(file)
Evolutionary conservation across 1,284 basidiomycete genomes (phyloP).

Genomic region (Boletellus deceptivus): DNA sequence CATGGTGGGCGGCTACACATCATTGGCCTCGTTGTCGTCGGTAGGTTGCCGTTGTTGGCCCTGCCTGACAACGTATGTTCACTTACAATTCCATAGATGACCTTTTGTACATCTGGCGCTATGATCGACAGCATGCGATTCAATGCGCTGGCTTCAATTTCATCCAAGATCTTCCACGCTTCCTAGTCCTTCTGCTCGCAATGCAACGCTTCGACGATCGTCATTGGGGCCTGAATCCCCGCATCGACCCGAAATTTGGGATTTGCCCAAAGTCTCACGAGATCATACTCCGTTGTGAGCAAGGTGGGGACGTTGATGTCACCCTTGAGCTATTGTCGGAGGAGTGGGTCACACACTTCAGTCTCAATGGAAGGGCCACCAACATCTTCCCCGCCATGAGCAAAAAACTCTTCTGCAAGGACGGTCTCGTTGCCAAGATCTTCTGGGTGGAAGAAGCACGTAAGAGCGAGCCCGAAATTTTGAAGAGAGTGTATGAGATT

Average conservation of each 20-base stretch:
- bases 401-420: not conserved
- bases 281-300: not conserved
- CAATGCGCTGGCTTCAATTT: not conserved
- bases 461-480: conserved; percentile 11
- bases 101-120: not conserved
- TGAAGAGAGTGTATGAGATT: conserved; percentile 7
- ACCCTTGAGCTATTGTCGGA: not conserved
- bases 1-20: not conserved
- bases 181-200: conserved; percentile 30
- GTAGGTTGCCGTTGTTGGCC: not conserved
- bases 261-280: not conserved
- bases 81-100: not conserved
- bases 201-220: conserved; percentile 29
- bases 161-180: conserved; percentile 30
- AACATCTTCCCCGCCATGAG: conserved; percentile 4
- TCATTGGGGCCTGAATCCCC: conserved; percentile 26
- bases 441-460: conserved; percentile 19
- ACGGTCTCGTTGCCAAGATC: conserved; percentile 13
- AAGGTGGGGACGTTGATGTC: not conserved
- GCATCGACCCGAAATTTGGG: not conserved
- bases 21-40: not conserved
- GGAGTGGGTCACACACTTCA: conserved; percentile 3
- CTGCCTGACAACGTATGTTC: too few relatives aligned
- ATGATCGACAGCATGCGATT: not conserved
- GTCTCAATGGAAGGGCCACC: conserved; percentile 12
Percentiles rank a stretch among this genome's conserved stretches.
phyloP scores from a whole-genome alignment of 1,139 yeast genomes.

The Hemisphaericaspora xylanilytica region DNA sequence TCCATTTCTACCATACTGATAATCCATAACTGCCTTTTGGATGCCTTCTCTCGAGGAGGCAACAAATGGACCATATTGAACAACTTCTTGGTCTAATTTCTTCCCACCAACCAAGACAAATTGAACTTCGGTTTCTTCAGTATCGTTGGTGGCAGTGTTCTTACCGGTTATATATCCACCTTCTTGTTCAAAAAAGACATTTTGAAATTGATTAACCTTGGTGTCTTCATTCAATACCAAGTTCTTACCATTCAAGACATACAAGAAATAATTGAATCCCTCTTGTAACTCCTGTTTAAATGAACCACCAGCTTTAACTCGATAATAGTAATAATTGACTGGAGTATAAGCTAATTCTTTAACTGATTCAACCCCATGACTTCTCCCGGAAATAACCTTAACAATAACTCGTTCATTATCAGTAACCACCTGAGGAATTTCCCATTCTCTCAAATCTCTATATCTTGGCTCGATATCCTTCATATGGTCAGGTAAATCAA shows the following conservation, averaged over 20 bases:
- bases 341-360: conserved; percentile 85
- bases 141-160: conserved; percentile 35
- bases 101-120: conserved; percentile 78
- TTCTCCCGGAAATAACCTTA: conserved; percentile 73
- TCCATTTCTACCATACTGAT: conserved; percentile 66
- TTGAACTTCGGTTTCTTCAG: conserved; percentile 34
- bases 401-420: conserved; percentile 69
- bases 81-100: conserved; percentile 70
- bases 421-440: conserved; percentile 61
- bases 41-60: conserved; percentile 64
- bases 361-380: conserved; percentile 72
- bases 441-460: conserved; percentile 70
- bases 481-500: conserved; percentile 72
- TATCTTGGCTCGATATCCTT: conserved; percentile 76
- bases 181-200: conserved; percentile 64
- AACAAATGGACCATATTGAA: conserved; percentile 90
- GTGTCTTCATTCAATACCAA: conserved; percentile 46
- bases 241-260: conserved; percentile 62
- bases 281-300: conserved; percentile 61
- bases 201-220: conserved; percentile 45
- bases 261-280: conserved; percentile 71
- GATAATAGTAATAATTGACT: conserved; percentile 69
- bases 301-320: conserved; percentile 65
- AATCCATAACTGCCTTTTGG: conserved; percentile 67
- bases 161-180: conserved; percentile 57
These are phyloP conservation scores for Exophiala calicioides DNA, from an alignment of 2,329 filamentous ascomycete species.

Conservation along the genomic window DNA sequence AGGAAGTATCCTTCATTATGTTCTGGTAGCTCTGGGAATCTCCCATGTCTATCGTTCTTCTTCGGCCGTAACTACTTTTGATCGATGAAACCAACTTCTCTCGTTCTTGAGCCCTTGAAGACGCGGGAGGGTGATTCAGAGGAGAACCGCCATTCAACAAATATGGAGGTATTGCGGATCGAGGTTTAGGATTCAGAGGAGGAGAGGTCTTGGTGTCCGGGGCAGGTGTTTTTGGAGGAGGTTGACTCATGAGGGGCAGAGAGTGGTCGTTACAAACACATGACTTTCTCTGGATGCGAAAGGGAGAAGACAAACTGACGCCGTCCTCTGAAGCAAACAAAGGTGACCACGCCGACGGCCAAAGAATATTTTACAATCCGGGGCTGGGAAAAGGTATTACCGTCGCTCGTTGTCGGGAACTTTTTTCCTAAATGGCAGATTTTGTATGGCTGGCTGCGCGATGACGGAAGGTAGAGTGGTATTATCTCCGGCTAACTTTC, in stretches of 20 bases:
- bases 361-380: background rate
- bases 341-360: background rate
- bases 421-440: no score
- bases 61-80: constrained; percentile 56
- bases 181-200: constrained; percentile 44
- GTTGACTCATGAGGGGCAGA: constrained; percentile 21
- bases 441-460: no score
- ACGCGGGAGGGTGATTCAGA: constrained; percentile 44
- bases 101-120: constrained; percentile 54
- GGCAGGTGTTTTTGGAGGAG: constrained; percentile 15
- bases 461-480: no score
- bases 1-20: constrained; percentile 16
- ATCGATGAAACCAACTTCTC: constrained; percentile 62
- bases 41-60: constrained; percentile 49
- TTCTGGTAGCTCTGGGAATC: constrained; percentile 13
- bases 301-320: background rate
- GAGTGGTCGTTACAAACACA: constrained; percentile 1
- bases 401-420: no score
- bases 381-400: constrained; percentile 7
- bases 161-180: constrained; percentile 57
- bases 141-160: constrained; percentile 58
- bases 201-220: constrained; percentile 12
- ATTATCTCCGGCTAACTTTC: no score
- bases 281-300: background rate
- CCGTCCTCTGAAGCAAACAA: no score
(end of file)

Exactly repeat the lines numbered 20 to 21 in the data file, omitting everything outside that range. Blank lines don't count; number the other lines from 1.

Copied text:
- bases 441-460: conserved; percentile 19
- ACGGTCTCGTTGCCAAGATC: conserved; percentile 13